TrueNorth breaks ground for new facility
Martintown Road had a flood of foot traffic Sunday afternoon, in the midst of TrueNorth Church's latest milestone celebration.
The congregation, which was established in 2007 and has held most of its Sunday worship services at North Augusta High School, held a ground-breaking and dedication service for its future base of operations - a 16-acre parcel, now a pasture slightly less than a mile from the high school.
Most of the participants, after gathering at the school's stadium, took part in a procession, walking up Knobcone Avenue to the new site for an hour of fellowship and celebration. Traffic was stopped for several minutes on Knobcone and then also on Martintown while the congregation arrived by foot, baby strollers and buses.
"This is an important step for the church," said Dan Boothe, a congregation member. "We've grown incredibly over the past few years, so this gives us an opportunity to be able to accommodate more people and really just do what the church is supposed to do, and be a family."
The Rev. Steve Davis, TrueNorth's senior pastor, used steel to help begin Sunday's event, as he entered the scene in a mini-bulldozer, hitting (and flattening) a pine tree at full-speed as a symbol of the land to be cleared in the months ahead.
Hundreds of trowels and helium balloons were already in place. Participants were invited to write a prayer on a balloon (using a Sharpie) and take part in a mass balloon release after everyone, gathered around the outlines of future buildings, had the chance to move some soil.
Davis, who expressed thanks for his family's support through the "journey," recalled TrueNorth's beginnings.
Referring to one of his sons, he said, "I'm often reminded of Christian, when he was just 8 or 9 ... He said, 'Dad, how are we going to build a church with about eight people?' Well, Christian, here's your answer ... Through the power of God and Christ Jesus, all things are possible, my son."
Davis also expressed gratitude for years of support from Cedar Creek Church, an Aiken congregation that helped provide a model and financial springboard for TrueNorth.
The Rev. Richard Swift, Cedar Creek's original pastor, was recognized in particular. A conversation between Swift and Davis led to inspiration "that North Augusta needed a place like Cedar Creek," Davis recalled.
Swift, who offered the opening prayer, congratulated the assembly and noted that "you're seeing the fulfillment of God's promise."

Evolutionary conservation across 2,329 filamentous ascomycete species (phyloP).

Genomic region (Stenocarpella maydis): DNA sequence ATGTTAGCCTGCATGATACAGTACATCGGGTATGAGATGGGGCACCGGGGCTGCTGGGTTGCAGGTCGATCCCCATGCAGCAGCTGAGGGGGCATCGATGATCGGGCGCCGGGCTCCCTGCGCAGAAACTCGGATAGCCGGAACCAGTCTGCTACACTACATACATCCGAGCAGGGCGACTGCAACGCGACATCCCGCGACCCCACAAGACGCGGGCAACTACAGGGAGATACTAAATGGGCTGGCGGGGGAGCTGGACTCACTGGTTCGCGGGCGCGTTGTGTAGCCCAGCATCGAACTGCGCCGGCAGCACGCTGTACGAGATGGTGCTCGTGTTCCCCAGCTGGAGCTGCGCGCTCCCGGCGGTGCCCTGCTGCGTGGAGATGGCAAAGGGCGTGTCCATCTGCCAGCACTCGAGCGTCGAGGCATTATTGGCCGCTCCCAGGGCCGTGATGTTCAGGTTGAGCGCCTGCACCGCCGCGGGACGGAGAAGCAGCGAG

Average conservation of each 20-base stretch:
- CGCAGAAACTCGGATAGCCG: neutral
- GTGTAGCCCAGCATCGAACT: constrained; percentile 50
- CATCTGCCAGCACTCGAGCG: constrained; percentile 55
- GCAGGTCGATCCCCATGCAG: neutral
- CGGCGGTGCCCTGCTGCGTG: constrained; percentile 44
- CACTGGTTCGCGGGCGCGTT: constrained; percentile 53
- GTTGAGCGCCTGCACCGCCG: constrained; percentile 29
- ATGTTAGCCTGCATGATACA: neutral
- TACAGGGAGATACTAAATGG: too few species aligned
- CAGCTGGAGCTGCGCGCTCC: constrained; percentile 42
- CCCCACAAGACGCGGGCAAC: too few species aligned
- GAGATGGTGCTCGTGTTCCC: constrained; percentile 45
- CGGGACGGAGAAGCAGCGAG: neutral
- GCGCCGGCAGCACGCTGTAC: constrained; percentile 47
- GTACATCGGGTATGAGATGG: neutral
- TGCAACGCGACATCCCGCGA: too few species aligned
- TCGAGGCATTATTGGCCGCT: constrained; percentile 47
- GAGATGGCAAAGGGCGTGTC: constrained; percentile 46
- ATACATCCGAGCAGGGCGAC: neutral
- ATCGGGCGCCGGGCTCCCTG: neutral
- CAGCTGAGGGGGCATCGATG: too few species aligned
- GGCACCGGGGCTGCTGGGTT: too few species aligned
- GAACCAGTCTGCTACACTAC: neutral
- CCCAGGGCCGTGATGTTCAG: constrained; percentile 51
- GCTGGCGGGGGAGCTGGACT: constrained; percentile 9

Congregation member Sam Abbott, a senior at Erskine College, said, "I was surprised - very pleasantly surprised - that there were so many people at the ground-breaking because it's very rare for our entire church to be able to gather together, because we're split up into four services."
It was particularly touching to be near the front of the entry procession and "able to look back, at the top of the hill, and see everybody walk up," she said. "It was amazing."
One of the event's leaders estimated Sunday's assembly as numbering about 1,500.
Davis said TrueNorth will probably have a new roof over its head by the summer of 2014. "We're probably talking about 18 months."
The church's current base is about a mile away, also on Martintown Road, on the other side of I-20. Plans are for the entire operation to be relocated to the new site, which was purchased in 2009 and is just across the road from the former strawberry patch, on Knobcone Avenue.
Davis noted, "We've started a fourth service, and so we're continually wanting to continue to reach people, knowing that we'll be moving into this facility and not wanting to slow down, so we'll have to see what happens."
The entire package, including the land and anticipated construction, is budgeted for $8.9 million.
"We knew we couldn't stay in the school forever," Davis said, "even though the relations with the school and Aiken County school system has been unbelievable. They have been awesome to work with ... I think the goal was to get a permanent foundation so TrueNorth will be here for years beyond all of us as leaders."